Tobacco and alcohol are the most frequently used and co-abused drugs, with smokers being ten times more likely to develop alcohol-related disorders. Despite the consistent positive correlation between smoking and subsequent alcohol abuse, the physiology that underlies the interaction between tobacco and alcohol use remains remarkably under studied. Individuals disposed to alcohol abuse often exhibit less sensitivity and less intoxication after moderate alcohol drinking. Based on dopamine's crucial role in drug reinforcement, it has been hypothesized that individual differences in dopamine signaling contribute to variations in alcohol sensitivity. Our preliminary data show that pre-exposure to nicotine decreases the dopamine response arising from alcohol (i.e., lower sensitivity). Correlated with the smaller alcohol-induced dopamine signals, acute pre- exposure to nicotine increases alcohol self-administration. The literature and our preliminary results led us to the following working hypothesis: exposure to nicotine at a concentration obtained from tobacco decreases the responsiveness of the mesolimbic dopamine system to alcohol and increases the vulnerability to alcohol abuse. We will measure the consequences of nicotine pre-exposure on alcohol-induced dopamine responses, particularly during alcohol self-administration. We use a powerful array of in vivo and in vitro techniques to measure the consequences of nicotine pre-exposure upon the dopamine system during non-contingent alcohol administration and during operant alcohol self-administration. After nicotine pretreatment, we measure the responsiveness of the mesolimbic system, including dopamine neuron activity, dopamine release, and dopamine re-uptake. We also examine the underlying cellular and synaptic events. The methodology includes in vivo microdialysis and multi-tetrode unit recordings during alcohol self-administration. In that way, midbrain neural activity and dopamine signaling are being precisely linked to the complete repertoire of behaviors during alcohol self-administration. To obtain greater experimental control, brain slices are cut from those same neural areas to investigate synaptic level mechanisms. The proposed studies cross neural levels of integration, from synaptic and cellular to systems and behavior, providing novel kinds of data that have not previously been obtained during the biologically relevant protocol of alcohol self-administration. Understanding the neural circuits and the mechanisms that drive those circuits will provide a valuable foundation for developing strategies that diminish the propensity for alcohol abuse caused by smoking.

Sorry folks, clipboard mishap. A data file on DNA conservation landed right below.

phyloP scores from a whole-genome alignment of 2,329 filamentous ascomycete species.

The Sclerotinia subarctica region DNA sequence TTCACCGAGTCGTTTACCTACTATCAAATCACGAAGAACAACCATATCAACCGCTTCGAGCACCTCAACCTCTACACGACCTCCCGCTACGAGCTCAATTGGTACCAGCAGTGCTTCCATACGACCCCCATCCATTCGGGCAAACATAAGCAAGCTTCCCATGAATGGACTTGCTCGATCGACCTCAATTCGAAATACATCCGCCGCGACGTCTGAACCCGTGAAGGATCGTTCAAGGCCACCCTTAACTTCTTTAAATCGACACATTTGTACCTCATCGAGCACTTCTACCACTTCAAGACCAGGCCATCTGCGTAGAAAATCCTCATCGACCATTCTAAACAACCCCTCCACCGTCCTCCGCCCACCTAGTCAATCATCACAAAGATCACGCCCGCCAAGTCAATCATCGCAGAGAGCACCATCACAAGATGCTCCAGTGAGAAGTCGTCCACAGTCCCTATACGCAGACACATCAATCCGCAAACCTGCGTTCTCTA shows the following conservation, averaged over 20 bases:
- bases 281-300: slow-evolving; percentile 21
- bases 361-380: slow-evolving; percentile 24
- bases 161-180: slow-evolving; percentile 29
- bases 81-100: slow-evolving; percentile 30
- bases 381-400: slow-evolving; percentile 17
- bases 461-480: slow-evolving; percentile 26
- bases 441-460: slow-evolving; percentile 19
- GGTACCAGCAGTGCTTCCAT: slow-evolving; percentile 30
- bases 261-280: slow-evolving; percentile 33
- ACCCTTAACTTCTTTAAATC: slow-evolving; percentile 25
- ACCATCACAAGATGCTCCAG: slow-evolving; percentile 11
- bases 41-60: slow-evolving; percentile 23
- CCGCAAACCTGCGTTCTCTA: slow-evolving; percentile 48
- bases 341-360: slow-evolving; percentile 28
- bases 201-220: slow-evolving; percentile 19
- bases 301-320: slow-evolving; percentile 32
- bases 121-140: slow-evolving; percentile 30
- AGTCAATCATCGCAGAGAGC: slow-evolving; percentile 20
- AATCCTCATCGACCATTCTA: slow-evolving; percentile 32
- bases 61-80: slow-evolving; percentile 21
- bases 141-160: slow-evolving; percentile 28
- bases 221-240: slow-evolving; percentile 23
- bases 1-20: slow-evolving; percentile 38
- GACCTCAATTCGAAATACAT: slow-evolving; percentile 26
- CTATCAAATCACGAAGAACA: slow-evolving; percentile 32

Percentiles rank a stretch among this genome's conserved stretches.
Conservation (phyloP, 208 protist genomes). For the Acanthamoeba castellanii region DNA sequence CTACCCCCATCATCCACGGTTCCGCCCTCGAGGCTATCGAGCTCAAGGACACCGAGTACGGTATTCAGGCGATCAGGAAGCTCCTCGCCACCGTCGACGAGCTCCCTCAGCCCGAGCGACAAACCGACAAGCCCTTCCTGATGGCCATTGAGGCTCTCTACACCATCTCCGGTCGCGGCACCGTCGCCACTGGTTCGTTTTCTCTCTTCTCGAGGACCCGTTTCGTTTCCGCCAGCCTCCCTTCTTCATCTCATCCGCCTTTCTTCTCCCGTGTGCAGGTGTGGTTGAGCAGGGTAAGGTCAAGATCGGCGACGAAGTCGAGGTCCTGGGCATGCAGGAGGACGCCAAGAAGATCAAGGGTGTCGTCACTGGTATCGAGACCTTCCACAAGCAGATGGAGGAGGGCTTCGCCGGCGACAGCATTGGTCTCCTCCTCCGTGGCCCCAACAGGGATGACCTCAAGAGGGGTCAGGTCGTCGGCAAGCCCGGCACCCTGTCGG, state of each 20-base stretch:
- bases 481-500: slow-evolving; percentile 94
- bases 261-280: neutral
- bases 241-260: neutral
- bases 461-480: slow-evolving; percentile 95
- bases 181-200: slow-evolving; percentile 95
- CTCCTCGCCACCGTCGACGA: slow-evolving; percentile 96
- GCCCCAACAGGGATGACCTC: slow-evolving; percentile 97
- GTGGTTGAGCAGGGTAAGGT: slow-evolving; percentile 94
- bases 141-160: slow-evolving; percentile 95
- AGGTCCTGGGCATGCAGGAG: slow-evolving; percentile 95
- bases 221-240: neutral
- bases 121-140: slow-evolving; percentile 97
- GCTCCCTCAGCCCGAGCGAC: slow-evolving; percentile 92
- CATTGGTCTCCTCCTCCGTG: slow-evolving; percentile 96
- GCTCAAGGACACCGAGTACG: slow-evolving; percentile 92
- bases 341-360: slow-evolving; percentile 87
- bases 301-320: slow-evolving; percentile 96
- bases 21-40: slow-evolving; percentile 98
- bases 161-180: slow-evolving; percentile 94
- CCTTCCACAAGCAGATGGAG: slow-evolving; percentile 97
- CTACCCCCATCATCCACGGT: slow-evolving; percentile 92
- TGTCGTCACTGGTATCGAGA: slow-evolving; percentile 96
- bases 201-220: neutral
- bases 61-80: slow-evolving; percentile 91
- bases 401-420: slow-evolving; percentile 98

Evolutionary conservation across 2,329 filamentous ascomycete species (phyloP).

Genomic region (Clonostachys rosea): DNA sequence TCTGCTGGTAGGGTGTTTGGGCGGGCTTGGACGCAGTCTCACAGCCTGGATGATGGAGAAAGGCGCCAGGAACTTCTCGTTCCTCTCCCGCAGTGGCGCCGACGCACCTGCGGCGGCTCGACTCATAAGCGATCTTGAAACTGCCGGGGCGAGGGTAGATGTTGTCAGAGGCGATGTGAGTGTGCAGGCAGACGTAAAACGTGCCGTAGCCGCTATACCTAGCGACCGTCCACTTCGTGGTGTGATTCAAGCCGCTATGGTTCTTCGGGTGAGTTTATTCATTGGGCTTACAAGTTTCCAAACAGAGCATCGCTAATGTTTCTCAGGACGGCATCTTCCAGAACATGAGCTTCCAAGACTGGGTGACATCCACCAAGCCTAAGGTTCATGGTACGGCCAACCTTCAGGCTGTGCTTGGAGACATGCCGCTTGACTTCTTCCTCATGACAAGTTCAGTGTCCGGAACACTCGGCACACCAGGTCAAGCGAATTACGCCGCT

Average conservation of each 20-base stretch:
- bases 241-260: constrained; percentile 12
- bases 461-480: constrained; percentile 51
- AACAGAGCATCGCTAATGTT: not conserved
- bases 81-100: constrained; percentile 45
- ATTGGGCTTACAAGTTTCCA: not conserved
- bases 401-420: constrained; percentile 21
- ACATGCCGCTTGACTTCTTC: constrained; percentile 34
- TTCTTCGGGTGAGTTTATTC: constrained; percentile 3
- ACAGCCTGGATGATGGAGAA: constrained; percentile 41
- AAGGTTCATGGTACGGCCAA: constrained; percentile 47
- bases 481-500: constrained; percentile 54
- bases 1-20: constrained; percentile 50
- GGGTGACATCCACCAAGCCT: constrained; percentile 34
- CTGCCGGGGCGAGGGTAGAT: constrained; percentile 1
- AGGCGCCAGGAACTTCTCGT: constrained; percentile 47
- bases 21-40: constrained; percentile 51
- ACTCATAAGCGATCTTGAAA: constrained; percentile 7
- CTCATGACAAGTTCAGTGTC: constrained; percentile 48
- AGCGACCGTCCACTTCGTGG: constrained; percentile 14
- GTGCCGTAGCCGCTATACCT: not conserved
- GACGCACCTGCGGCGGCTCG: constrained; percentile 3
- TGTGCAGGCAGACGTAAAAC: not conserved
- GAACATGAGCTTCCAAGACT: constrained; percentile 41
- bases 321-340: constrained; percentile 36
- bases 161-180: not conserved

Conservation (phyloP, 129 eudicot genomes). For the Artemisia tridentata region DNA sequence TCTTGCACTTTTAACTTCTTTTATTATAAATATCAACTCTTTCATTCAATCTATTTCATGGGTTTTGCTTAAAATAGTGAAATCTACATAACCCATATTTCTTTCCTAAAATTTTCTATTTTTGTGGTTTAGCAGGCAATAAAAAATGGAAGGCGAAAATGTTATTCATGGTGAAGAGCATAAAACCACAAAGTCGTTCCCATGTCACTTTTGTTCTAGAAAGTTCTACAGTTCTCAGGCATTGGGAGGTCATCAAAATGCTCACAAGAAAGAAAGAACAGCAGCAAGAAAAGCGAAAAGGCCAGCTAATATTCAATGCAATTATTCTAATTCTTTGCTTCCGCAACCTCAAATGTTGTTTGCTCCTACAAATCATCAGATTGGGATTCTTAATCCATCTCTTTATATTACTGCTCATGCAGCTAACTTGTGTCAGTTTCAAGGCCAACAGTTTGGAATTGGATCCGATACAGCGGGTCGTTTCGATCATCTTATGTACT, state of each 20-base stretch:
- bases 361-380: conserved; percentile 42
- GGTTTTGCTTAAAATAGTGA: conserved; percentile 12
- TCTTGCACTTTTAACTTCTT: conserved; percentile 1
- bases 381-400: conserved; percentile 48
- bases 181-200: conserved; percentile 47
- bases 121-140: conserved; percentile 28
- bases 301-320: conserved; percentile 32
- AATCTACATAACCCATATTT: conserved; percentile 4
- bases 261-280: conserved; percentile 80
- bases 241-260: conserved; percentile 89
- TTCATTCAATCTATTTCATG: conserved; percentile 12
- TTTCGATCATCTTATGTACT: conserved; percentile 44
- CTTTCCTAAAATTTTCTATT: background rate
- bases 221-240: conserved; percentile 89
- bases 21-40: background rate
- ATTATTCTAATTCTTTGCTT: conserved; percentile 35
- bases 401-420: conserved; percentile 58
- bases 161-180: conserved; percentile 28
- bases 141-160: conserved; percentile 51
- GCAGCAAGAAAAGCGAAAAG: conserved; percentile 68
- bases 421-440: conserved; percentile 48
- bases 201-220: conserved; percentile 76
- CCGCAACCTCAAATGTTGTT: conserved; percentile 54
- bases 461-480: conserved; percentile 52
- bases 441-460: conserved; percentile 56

The aim i s to examine the circuit elements and their interactions as freely-moving rats self-administer alcohol. Upon completing this study, this highly relevant animal model (monitored with our powerful array of techniques) will serve as an ideal testing platform to understand how therapeutic interventions influence the circuitry that drives alcohol abuse. Future therapeutic strategies can be rationally developed and tested based on biological processes that underlie nicotine's influence upon alcohol use.

Public Health Relevance

Tobacco and alcohol are the two most costly drugs to society, and epidemiological studies report a strong positive correlation between smoking and alcohol abuse. We have found that pre-exposure to nicotine, at the concentration obtained from tobacco, decreases alcohol-induced dopamine responses and increases alcohol drinking. The proposed experiments apply in vivo approaches to examine the biologically intact processes that underlie increased alcohol self-administration and apply in vitro brain slices to examine the cellular and synaptic events, offering mechanistic points of entry for future therapeutic approaches.

Agency
National Institute of Health (NIH)
Institute
National Institute on Drug Abuse (NIDA)
Type
Research Project (R01)
Project #
2R01DA009411-16A1
Application #
8627689
Study Section
Neurobiology of Motivated Behavior Study Section (NMB)
Program Officer
Sorensen, Roger
Project Start
1997-01-15
Project End
2019-04-30
Budget Start
2014-08-01
Budget End
2015-04-30
Support Year
16
Fiscal Year
2014
Total Cost
Indirect Cost
Name
University of Pennsylvania
Department
Neurosciences
Type
Schools of Medicine
DUNS #
City
Philadelphia
State
PA
Country
United States
Zip Code
19104
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